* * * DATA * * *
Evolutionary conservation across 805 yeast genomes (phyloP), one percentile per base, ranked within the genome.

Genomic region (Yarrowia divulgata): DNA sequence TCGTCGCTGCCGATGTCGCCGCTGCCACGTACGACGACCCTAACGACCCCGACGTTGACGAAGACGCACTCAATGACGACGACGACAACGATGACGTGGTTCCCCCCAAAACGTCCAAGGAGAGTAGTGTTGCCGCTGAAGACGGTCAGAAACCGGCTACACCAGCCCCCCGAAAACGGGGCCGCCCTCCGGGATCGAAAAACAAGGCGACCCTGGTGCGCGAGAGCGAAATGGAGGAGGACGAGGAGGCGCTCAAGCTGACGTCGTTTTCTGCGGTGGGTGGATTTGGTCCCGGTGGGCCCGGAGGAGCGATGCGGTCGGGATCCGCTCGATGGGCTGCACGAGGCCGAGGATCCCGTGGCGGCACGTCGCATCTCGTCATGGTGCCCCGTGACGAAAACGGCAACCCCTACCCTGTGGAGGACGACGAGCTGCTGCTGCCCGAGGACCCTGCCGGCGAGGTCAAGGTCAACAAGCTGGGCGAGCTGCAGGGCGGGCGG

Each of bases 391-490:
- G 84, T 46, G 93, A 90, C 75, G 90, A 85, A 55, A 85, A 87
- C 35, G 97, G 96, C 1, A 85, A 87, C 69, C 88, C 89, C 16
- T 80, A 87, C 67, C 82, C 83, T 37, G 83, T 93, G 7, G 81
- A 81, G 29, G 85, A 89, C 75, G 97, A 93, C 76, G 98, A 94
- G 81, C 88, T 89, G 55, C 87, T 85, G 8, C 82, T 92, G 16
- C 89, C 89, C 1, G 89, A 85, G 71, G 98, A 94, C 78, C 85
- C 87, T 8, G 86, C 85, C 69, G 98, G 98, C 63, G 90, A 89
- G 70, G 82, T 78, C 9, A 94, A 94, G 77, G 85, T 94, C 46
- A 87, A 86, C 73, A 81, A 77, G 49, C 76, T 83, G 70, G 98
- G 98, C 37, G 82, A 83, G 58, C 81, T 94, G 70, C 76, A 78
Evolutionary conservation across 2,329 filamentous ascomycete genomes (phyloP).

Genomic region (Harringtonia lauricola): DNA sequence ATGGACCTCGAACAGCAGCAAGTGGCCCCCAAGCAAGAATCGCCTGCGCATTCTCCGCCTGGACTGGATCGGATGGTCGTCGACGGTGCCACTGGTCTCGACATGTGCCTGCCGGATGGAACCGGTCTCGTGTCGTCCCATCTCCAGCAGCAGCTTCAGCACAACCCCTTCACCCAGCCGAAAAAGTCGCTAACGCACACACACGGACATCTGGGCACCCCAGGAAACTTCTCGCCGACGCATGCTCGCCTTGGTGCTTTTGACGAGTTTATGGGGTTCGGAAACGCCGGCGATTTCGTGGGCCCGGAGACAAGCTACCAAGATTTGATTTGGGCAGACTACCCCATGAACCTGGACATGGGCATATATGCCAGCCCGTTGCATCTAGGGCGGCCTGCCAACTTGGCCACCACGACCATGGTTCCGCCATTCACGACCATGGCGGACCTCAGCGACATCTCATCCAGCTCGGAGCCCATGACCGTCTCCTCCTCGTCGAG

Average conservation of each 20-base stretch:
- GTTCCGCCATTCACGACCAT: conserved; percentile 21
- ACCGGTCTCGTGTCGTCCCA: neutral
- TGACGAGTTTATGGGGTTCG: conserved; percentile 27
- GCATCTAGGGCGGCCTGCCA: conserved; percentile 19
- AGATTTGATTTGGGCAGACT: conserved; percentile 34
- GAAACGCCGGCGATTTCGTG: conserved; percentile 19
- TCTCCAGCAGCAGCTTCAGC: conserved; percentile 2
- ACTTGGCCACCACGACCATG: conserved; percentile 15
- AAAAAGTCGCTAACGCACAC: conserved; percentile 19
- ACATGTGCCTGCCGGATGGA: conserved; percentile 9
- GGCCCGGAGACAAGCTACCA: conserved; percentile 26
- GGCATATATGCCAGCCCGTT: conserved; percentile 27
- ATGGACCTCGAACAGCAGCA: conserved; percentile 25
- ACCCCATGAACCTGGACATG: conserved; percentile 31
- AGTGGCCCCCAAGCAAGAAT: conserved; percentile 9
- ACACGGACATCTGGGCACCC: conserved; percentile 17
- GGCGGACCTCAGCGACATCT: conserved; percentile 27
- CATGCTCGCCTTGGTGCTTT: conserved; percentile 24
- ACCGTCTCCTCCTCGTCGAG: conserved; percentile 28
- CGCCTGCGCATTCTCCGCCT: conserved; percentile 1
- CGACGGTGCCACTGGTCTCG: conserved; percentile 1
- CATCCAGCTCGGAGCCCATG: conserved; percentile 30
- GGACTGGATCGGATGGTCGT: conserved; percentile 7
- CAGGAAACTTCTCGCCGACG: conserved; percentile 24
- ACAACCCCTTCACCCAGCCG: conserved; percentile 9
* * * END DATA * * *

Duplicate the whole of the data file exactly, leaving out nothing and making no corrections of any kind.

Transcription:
Evolutionary conservation across 805 yeast genomes (phyloP), one percentile per base, ranked within the genome.

Genomic region (Yarrowia divulgata): DNA sequence TCGTCGCTGCCGATGTCGCCGCTGCCACGTACGACGACCCTAACGACCCCGACGTTGACGAAGACGCACTCAATGACGACGACGACAACGATGACGTGGTTCCCCCCAAAACGTCCAAGGAGAGTAGTGTTGCCGCTGAAGACGGTCAGAAACCGGCTACACCAGCCCCCCGAAAACGGGGCCGCCCTCCGGGATCGAAAAACAAGGCGACCCTGGTGCGCGAGAGCGAAATGGAGGAGGACGAGGAGGCGCTCAAGCTGACGTCGTTTTCTGCGGTGGGTGGATTTGGTCCCGGTGGGCCCGGAGGAGCGATGCGGTCGGGATCCGCTCGATGGGCTGCACGAGGCCGAGGATCCCGTGGCGGCACGTCGCATCTCGTCATGGTGCCCCGTGACGAAAACGGCAACCCCTACCCTGTGGAGGACGACGAGCTGCTGCTGCCCGAGGACCCTGCCGGCGAGGTCAAGGTCAACAAGCTGGGCGAGCTGCAGGGCGGGCGG

Each of bases 391-490:
- G 84, T 46, G 93, A 90, C 75, G 90, A 85, A 55, A 85, A 87
- C 35, G 97, G 96, C 1, A 85, A 87, C 69, C 88, C 89, C 16
- T 80, A 87, C 67, C 82, C 83, T 37, G 83, T 93, G 7, G 81
- A 81, G 29, G 85, A 89, C 75, G 97, A 93, C 76, G 98, A 94
- G 81, C 88, T 89, G 55, C 87, T 85, G 8, C 82, T 92, G 16
- C 89, C 89, C 1, G 89, A 85, G 71, G 98, A 94, C 78, C 85
- C 87, T 8, G 86, C 85, C 69, G 98, G 98, C 63, G 90, A 89
- G 70, G 82, T 78, C 9, A 94, A 94, G 77, G 85, T 94, C 46
- A 87, A 86, C 73, A 81, A 77, G 49, C 76, T 83, G 70, G 98
- G 98, C 37, G 82, A 83, G 58, C 81, T 94, G 70, C 76, A 78
Evolutionary conservation across 2,329 filamentous ascomycete genomes (phyloP).

Genomic region (Harringtonia lauricola): DNA sequence ATGGACCTCGAACAGCAGCAAGTGGCCCCCAAGCAAGAATCGCCTGCGCATTCTCCGCCTGGACTGGATCGGATGGTCGTCGACGGTGCCACTGGTCTCGACATGTGCCTGCCGGATGGAACCGGTCTCGTGTCGTCCCATCTCCAGCAGCAGCTTCAGCACAACCCCTTCACCCAGCCGAAAAAGTCGCTAACGCACACACACGGACATCTGGGCACCCCAGGAAACTTCTCGCCGACGCATGCTCGCCTTGGTGCTTTTGACGAGTTTATGGGGTTCGGAAACGCCGGCGATTTCGTGGGCCCGGAGACAAGCTACCAAGATTTGATTTGGGCAGACTACCCCATGAACCTGGACATGGGCATATATGCCAGCCCGTTGCATCTAGGGCGGCCTGCCAACTTGGCCACCACGACCATGGTTCCGCCATTCACGACCATGGCGGACCTCAGCGACATCTCATCCAGCTCGGAGCCCATGACCGTCTCCTCCTCGTCGAG

Average conservation of each 20-base stretch:
- GTTCCGCCATTCACGACCAT: conserved; percentile 21
- ACCGGTCTCGTGTCGTCCCA: neutral
- TGACGAGTTTATGGGGTTCG: conserved; percentile 27
- GCATCTAGGGCGGCCTGCCA: conserved; percentile 19
- AGATTTGATTTGGGCAGACT: conserved; percentile 34
- GAAACGCCGGCGATTTCGTG: conserved; percentile 19
- TCTCCAGCAGCAGCTTCAGC: conserved; percentile 2
- ACTTGGCCACCACGACCATG: conserved; percentile 15
- AAAAAGTCGCTAACGCACAC: conserved; percentile 19
- ACATGTGCCTGCCGGATGGA: conserved; percentile 9
- GGCCCGGAGACAAGCTACCA: conserved; percentile 26
- GGCATATATGCCAGCCCGTT: conserved; percentile 27
- ATGGACCTCGAACAGCAGCA: conserved; percentile 25
- ACCCCATGAACCTGGACATG: conserved; percentile 31
- AGTGGCCCCCAAGCAAGAAT: conserved; percentile 9
- ACACGGACATCTGGGCACCC: conserved; percentile 17
- GGCGGACCTCAGCGACATCT: conserved; percentile 27
- CATGCTCGCCTTGGTGCTTT: conserved; percentile 24
- ACCGTCTCCTCCTCGTCGAG: conserved; percentile 28
- CGCCTGCGCATTCTCCGCCT: conserved; percentile 1
- CGACGGTGCCACTGGTCTCG: conserved; percentile 1
- CATCCAGCTCGGAGCCCATG: conserved; percentile 30
- GGACTGGATCGGATGGTCGT: conserved; percentile 7
- CAGGAAACTTCTCGCCGACG: conserved; percentile 24
- ACAACCCCTTCACCCAGCCG: conserved; percentile 9